On the development of the Italian truth adverbs <i>davvero</i> and <i>veramente</i>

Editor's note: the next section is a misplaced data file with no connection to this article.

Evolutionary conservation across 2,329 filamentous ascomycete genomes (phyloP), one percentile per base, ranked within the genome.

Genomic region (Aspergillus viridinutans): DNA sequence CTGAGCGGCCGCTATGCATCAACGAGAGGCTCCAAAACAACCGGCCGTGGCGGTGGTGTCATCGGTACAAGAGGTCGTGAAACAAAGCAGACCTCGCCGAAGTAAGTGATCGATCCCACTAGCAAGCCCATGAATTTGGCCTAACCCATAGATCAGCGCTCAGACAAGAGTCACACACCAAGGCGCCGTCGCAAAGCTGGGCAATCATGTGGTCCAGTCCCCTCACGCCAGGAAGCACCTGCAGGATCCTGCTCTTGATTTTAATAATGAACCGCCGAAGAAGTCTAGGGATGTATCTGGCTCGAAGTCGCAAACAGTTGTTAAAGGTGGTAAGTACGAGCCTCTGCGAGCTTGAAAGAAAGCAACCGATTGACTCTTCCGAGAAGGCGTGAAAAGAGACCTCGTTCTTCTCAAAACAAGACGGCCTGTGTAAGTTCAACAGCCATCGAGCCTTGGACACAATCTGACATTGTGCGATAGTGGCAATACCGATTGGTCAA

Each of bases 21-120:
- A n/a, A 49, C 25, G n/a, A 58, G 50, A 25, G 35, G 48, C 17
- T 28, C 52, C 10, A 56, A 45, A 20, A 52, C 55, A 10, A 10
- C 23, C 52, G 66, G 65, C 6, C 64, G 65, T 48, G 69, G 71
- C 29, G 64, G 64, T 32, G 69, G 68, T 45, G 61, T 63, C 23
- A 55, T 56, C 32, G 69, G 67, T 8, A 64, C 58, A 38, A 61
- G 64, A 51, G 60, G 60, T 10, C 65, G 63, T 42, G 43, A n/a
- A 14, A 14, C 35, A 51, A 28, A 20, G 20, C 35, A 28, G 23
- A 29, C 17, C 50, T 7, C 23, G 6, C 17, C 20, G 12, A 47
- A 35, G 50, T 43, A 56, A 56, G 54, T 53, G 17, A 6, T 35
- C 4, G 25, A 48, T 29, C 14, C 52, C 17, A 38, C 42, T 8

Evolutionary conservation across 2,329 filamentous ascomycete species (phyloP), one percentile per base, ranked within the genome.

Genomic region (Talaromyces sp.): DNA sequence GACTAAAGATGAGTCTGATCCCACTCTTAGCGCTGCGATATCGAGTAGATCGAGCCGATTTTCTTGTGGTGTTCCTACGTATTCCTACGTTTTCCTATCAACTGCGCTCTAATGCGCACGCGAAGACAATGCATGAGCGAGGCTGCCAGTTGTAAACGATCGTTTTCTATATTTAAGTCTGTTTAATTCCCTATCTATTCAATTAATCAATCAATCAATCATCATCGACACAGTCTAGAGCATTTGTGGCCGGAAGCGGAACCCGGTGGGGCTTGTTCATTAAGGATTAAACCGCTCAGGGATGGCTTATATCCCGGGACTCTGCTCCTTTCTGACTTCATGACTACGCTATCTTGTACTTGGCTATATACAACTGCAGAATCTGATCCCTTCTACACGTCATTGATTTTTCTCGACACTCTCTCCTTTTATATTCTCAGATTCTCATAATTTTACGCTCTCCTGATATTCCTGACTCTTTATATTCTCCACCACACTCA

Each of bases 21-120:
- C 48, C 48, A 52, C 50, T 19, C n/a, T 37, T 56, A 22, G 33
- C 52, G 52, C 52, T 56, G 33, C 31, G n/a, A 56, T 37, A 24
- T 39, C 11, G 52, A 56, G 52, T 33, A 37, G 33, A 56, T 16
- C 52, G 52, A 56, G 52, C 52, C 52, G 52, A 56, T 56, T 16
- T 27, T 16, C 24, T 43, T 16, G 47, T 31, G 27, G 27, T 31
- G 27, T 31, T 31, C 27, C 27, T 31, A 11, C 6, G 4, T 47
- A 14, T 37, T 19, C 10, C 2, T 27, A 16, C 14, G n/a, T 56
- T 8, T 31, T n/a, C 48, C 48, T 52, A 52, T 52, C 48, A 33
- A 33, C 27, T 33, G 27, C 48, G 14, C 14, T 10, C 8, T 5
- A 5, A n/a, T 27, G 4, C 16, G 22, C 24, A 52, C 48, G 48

The article compares the meanings and uses of the two main Italian adverbs of truth and truthfulness, namely <i>davvero</i> and <i>veramente</i>, across the whole documented history of the language. The investigation is carried out by inspection of two large corpora, <i>Opera del Vocabolario Italiano</i> (OVI; Old Italian) and <i>Letteratura Italiana Zanichelli</i> (LIZ; literary Italian from the thirteenth to the nineteenth century), supplemented by oral data from corpora of contemporary spoken Italian. While both items display a wide and overlapping polysemy, which includes objective and subjective uses, since the beginning of their documentation, <i>veramente</i> alone develops a new mitigation function when occurring in a confutational context. This represents a further evolution from subjectification to intersubjectification, in the perspective of Traugott’s model (Traugott and Dasher 2002; Traugott 2010a, 2010b), and arguably shows the relevance of interactional factors in semantic change, pointing in particular to the strong intersubjective potential of the turn-taking position, in which <i>veramente</i> occurs much more frequently than <i>davvero</i>.